First of all, kudos for introducing these ideas to your 10 year-old! That's an excellent way to get them interested in mathematics at an early age.

As to your question: The short answer is no. Any algebraic operation that you can do of the sort you're describing will yield a complex number. This is due to the fact that they are *algebraically closed*. What this means is the following.

One way that you can show that you can find a larger domain than the real numbers is by looking at the polynomial
$$
f(x) = x^2 + 1
$$
You can easily see that there are no solutions to the equation $f(x) = 0$ in the real numbers (just as the equation $x + 1 = 0$ has no solutions in the positive integers). So we must escape to a larger domain, the complex numbers, in order to find solutions to this equation.

A domain (to use your term) being algebraically closed means that *every* polynomial with coefficients in that domain has solutions in that domain. The complex numbers are algebraically closed, so no matter what polynomial-type expression that you write down, it will have as solution a complex number.

Now, this isn't to say that there aren't larger domains than $\mathbb{C}$! One example is the *Quaternions*. Where the complex numbers can be visualized as a plane (i.e. $a + bi \leftrightarrow (a, b)$), the quaternions can be visualized as a four-dimensional space. These are given by things that look like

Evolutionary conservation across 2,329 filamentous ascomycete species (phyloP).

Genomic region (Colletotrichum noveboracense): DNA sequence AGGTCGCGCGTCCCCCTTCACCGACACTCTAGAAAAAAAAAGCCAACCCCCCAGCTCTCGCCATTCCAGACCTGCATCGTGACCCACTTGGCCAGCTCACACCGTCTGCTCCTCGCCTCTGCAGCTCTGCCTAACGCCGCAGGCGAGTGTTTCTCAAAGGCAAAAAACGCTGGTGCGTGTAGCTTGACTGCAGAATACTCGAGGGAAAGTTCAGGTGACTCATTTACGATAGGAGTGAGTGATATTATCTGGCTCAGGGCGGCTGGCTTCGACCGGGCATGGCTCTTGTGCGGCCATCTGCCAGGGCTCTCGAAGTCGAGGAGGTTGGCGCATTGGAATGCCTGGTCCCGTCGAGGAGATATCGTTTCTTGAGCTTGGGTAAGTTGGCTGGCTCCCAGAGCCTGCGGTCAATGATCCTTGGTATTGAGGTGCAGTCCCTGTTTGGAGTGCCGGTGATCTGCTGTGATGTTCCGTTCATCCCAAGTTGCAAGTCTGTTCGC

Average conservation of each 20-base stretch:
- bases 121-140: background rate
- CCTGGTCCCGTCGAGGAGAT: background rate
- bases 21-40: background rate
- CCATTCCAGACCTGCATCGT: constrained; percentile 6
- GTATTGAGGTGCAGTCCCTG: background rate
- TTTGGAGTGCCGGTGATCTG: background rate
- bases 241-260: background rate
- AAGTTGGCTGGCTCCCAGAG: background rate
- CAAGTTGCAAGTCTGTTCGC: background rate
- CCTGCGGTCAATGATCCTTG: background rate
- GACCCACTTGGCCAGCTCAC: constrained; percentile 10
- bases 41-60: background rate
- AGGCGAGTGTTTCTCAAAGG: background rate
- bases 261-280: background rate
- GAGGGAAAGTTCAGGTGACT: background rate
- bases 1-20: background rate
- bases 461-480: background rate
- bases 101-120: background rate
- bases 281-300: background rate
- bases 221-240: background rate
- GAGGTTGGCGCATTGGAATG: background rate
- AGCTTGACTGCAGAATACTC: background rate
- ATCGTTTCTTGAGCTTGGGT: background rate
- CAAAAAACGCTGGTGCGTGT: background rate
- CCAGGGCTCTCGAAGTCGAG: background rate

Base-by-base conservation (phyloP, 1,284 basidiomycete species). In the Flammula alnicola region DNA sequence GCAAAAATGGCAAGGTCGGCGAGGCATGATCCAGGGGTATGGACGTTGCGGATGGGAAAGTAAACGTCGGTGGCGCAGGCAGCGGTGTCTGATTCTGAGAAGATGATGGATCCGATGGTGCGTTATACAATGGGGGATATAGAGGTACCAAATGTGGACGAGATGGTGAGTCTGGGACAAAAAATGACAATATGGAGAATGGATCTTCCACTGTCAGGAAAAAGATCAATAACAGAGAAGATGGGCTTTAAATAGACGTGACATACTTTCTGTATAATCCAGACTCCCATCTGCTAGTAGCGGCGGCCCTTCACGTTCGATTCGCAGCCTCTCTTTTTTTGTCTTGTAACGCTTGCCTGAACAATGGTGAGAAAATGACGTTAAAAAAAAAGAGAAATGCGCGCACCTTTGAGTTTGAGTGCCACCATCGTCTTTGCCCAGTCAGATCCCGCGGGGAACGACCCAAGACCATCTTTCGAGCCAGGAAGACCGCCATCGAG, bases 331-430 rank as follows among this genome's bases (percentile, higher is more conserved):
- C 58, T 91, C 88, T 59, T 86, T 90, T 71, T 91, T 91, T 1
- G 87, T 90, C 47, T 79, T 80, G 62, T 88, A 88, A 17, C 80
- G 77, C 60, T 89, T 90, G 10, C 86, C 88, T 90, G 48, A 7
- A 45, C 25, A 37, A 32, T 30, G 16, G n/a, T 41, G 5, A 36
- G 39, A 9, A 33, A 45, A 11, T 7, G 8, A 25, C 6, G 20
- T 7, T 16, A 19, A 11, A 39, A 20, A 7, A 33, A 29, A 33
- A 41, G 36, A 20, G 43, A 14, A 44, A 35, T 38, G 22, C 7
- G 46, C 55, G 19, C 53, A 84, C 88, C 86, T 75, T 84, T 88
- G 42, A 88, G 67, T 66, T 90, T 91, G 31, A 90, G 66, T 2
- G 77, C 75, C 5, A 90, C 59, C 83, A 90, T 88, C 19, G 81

$$
a + bi + cj + dk
$$
where $i, j, k$ all satisfy $i^2 = j^2 = k^2 = -1$, and moreover $ij = -ji = k$. The interesting fact about the quaternions is that they are *non-commutative*. That is, the order in which we multiply matters!

There are also Octonions, which are even weirder, and are an 8-dimensional analogue.

Anyhow, the answer is in the end that it sort of depends. In most senses, the complex numbers are as far as you can go in a relatively natural way. But we can still look at bigger domains if we want, but we have to find other ways to build them.

You can put (partial) orders on the complex numbers. One choice is to compare the real parts and ignore the complex ones. Another is to use the lexicographic order, comparing the real parts and then comparing the imaginary ones if the real parts are equal. Another is to use the modulus. There are many more. The distinction with the order on the reals (or subsets of the reals) is that the order relation is compatible with addition and multiplication. You can't do that in the complex numbers. The simple proof is to ask whether $i$ is greater or less than $0$. In either case, $i^2=-1$ should be greater than zero.

## Best Answer

The number $i^{i}$ is real, which immediately implies the result you're interested in. "Proof" : the complex conjugate of a complex number is obtained by replacing every occurrence of $i$ with $-i$; so the complex conjugate of $i^{i}$ is $(-i)^{-i}=(-1/i)^{i}=i^{i}$; but the only way that complex conjugation can give back the same number is if the number is actually real.

Addendum: strictly speaking, raising imaginary numbers to imaginary powers is not well-defined. Consider the following. We have $i=e^{i\pi/2}=e^{5i\pi/2}.$ Hence $i^{i}=e^{-\pi/2}=e^{-5\pi/2},$ but these two real numbers are clearly different. This is a delicate issue, in that resolving this contradiction requires choosing a "branch" of the complex logarithm.